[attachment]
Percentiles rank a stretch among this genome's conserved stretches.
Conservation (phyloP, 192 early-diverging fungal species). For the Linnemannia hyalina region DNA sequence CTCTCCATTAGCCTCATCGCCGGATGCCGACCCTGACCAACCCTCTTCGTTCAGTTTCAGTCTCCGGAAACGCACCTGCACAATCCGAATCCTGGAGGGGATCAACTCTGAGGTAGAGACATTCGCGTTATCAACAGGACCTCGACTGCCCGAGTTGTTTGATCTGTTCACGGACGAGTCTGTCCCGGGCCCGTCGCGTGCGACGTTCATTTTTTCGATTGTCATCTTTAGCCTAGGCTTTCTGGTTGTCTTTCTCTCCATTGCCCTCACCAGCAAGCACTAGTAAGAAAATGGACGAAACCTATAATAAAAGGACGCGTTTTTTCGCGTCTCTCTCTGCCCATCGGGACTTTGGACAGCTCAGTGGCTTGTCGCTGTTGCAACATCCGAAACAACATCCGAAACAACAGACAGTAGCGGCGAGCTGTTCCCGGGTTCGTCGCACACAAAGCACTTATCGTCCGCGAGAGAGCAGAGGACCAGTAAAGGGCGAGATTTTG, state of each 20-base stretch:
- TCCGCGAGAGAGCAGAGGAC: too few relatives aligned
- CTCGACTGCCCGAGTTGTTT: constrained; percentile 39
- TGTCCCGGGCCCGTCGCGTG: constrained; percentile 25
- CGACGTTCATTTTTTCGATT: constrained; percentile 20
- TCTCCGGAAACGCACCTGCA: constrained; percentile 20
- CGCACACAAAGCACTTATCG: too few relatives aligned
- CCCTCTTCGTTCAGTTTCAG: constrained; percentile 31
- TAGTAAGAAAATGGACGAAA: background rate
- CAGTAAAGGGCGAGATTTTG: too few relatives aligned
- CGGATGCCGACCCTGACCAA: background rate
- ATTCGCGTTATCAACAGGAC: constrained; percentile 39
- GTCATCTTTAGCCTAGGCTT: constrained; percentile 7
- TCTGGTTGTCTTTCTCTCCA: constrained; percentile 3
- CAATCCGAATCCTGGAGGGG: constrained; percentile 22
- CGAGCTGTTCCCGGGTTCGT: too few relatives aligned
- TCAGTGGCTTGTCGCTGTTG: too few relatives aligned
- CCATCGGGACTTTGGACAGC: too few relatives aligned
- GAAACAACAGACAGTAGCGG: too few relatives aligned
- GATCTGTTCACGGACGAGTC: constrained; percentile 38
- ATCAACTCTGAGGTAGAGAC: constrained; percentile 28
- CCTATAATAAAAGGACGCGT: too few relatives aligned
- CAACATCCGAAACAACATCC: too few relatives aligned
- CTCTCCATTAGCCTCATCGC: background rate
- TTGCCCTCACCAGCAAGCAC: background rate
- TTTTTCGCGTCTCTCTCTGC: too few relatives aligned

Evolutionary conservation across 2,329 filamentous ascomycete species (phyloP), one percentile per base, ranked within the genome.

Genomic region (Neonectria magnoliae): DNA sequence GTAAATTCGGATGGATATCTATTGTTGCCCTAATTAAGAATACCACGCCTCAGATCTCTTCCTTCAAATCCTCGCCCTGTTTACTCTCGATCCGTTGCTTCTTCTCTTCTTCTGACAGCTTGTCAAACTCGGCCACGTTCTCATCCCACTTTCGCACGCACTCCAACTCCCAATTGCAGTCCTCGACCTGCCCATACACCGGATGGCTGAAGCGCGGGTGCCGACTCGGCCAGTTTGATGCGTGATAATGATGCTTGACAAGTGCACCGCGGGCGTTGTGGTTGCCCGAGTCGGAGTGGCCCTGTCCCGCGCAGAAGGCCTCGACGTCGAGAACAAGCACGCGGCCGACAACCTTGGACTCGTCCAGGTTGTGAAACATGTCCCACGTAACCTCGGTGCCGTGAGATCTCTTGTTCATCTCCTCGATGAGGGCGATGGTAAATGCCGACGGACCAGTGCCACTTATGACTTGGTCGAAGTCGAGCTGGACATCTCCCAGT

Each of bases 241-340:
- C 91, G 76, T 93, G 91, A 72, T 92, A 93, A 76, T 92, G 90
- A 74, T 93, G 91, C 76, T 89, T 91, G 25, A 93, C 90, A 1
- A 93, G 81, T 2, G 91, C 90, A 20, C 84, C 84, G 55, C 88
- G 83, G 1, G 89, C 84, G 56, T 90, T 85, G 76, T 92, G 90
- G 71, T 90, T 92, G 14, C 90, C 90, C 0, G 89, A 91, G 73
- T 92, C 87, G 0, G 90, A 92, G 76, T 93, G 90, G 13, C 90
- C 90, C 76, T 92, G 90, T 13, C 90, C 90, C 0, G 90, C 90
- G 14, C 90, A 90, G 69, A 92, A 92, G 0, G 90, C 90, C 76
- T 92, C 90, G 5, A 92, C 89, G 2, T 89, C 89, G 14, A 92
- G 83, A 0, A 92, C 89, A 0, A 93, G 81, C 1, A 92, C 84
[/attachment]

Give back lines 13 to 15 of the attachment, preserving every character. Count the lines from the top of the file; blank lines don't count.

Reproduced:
- ATTCGCGTTATCAACAGGAC: constrained; percentile 39
- GTCATCTTTAGCCTAGGCTT: constrained; percentile 7
- TCTGGTTGTCTTTCTCTCCA: constrained; percentile 3